Just like the rest of your baby, caring for your baby’s teeth brings with it loads of questions. And, since babies don’t come with owner’s manuals, as a new parent, it’s vital that you educate yourself on the proper way to care for her teeth from birth. New parents have many questions about baby teeth, but they generally don’t have a lot of answers. Thankfully, family dentists in Clearwater and throughout the country are equipped with answers to your questions that will help you care for your baby’s teeth from the beginning. Following are answers to some of the most common questions new parents have about their baby’s teeth that will help all new parents take a bite out of some of the confusion that comes with a brand new baby.
How long will it take for my baby to get his teeth?
Most babies take about two years to grow two rows of baby teeth. Of course, new parents aren’t going to sit around waiting for that first little tooth to come in to begin a dental hygiene routine. Proper oral hygiene must begin before your baby gets his first little tooth.
When should I start caring for my baby’s teeth?
So, if it takes two years for your baby to grow those two rows of teeth, do you wait two years? Of course not. The fact is that you should begin an oral hygiene routine for your baby right away. Because she has bacteria in her mouth all the time, it’s necessary that you clean her mouth in order to minimize bacteria buildup and keep her mouth, gums, and all its surrounding structures clean. Before her first tooth starts to appear, you need to begin wiping her gums in order to eliminate as much bacteria as possible. Use a piece of clean gauze or a clean cloth to wipe her mouth clean. Moisten with a small amount of water, but be sure it’s lukewarm. You don’t want to shock her with water that’s too cold or too hot. Use the moistened cloth or gauze to delicately wipe inside her mouth, all around her gums. Do this after each time she eats and again before she goes to bed. This will not only clean her mouth, but it will also get her into a regular dental hygiene routine that she’ll observe later on her own.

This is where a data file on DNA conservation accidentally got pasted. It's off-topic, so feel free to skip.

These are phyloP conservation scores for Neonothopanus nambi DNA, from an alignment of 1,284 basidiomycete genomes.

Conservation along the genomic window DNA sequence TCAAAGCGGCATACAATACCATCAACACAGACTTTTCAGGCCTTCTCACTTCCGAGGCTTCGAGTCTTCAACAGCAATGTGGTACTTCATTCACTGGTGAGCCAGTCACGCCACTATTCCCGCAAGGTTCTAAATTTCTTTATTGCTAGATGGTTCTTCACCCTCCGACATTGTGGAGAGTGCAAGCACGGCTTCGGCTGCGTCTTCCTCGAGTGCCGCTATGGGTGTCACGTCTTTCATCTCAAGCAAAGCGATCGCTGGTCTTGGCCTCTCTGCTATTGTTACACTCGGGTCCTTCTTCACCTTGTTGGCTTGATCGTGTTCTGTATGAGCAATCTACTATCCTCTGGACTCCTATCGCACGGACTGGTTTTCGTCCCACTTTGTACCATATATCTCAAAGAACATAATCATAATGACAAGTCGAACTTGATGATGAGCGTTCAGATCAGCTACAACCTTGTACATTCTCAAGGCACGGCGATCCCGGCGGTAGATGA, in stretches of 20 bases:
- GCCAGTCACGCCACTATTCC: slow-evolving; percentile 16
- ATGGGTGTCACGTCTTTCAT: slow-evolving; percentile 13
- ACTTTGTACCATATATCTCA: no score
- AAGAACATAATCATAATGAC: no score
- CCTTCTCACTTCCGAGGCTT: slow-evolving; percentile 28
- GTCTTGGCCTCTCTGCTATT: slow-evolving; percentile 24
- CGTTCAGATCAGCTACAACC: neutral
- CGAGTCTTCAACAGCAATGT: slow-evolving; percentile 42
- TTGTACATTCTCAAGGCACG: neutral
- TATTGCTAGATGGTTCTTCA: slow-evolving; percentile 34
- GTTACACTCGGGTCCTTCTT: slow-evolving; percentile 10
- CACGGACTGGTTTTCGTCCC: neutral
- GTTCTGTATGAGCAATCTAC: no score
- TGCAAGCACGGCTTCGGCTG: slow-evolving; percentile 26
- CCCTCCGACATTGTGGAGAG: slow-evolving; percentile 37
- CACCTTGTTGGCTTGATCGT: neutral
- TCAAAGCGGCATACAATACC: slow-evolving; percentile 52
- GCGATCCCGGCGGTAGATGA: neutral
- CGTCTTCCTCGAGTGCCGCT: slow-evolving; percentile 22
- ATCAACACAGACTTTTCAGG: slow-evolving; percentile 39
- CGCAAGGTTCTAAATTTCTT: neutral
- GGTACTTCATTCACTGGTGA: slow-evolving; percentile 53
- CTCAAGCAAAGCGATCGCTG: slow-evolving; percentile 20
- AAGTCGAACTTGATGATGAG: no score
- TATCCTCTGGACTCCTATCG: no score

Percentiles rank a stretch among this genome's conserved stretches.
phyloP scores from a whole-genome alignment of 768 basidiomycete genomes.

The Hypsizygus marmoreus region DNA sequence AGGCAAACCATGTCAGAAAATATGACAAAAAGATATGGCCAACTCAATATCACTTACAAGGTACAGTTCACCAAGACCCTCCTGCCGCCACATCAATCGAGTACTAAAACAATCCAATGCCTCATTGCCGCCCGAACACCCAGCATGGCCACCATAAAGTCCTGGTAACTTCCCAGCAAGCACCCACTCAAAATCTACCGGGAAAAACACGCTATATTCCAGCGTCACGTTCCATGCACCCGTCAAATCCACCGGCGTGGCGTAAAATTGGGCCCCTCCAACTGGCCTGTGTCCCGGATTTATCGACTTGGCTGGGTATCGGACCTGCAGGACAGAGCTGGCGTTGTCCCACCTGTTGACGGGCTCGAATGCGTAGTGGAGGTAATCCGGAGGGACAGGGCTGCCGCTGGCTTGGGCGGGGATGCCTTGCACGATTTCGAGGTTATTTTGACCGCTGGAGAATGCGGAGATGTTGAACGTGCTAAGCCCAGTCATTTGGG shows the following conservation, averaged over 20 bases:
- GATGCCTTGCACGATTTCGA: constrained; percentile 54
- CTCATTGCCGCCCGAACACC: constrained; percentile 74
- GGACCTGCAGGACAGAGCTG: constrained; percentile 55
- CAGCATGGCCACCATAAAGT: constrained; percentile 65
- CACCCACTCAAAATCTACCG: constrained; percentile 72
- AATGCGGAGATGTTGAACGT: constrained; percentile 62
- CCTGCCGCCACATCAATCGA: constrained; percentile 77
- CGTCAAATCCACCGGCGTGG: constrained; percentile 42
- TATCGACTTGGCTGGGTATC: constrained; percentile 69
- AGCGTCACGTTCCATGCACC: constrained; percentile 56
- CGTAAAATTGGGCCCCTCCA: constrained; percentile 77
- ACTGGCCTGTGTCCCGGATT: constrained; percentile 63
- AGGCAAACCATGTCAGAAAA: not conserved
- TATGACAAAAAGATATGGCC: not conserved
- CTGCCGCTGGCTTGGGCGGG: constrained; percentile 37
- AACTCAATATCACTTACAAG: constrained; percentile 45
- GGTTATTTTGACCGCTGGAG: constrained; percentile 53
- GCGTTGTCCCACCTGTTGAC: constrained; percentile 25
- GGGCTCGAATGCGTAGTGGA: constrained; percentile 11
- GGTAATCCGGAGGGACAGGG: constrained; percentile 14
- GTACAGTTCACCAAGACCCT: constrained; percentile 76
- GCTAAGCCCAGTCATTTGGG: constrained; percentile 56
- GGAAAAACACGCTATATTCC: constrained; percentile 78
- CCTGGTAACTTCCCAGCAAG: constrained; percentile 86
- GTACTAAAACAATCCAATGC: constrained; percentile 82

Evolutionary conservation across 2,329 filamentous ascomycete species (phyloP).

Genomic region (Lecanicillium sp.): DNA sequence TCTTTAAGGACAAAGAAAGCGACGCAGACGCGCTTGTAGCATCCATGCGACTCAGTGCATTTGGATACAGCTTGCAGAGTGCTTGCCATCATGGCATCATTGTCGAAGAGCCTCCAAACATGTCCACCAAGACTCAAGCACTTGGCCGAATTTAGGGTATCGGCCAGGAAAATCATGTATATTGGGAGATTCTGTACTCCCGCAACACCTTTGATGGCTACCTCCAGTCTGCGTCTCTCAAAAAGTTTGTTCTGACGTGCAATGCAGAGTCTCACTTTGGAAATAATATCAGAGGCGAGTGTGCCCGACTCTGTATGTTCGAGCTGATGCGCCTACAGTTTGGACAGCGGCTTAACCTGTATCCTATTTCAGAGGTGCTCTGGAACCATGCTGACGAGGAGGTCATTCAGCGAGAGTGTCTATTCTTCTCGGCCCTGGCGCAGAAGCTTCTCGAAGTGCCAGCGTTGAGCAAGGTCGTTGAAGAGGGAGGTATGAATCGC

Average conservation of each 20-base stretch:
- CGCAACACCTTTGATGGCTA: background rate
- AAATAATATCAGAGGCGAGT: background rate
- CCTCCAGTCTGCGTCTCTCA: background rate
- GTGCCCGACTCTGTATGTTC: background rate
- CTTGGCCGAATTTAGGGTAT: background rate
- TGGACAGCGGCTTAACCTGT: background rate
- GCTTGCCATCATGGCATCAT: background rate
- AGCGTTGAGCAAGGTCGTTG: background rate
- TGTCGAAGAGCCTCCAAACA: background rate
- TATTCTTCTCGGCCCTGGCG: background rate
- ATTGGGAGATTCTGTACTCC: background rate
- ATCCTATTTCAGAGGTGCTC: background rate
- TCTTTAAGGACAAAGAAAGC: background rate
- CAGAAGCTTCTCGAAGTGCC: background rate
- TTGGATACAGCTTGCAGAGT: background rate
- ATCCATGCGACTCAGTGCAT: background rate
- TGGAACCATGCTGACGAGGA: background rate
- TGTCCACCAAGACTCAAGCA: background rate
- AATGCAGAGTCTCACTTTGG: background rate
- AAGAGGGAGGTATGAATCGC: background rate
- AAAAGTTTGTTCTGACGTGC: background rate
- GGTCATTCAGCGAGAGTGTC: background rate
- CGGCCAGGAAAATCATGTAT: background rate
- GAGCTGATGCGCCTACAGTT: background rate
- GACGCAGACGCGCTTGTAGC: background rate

Should I use a toothbrush on my baby’s first tooth?
Naturally, using a toothbrush won’t be necessary until your baby’s first tooth begins popping up. But when you do see that little tooth starting to emerge, this is when you can start using a little toothbrush. Try a soft-bristled one, or better yet, a toothbrush made especially for little ones. Begin by wetting the toothbrush just as you did the gauze, with a small amount of lukewarm water. You can even add a pea-sized amount of toothpaste if you choose, but make it non-fluoride. It’s also a good idea here to use a toothpaste that’s made for babies. You may begin using a fluoride toothpaste around age two. Brush your child’s teeth (or tooth) until he’s able to hold and maneuver the toothbrush on his own. But be sure to monitor his brushing habits until you’re comfortable he’s doing it right and doing it as often as necessary, at least twice daily.
When should I take my baby for her first dental checkup?
Take your baby for her first dental checkup right around her first birthday or even before. The American Dental Association’s recommendations are to schedule that first dental visit as soon as that first tooth begins to emerge. There are some family dentists who specialize in the teeth of children, toddlers, and infants. Often you’ll know them by their waiting areas, loaded with kids and activities that help to relax children as they await their dental exams.
New babies come with lots of questions. Unfortunately, it doesn’t end there. Naturally, it seems there’s a whole new list of questions as they grow. You find the answer to one question, and there’s another question in its place. Thankfully, family dentists in Clearwater and throughout the U.S. have the answers to your questions. From how to care for a newborn’s mouth, to caring for that first little tooth, and everything in between, your best move as a new parent is to contact a family dentist in your area to get answers to all your questions about your little one’s teeth.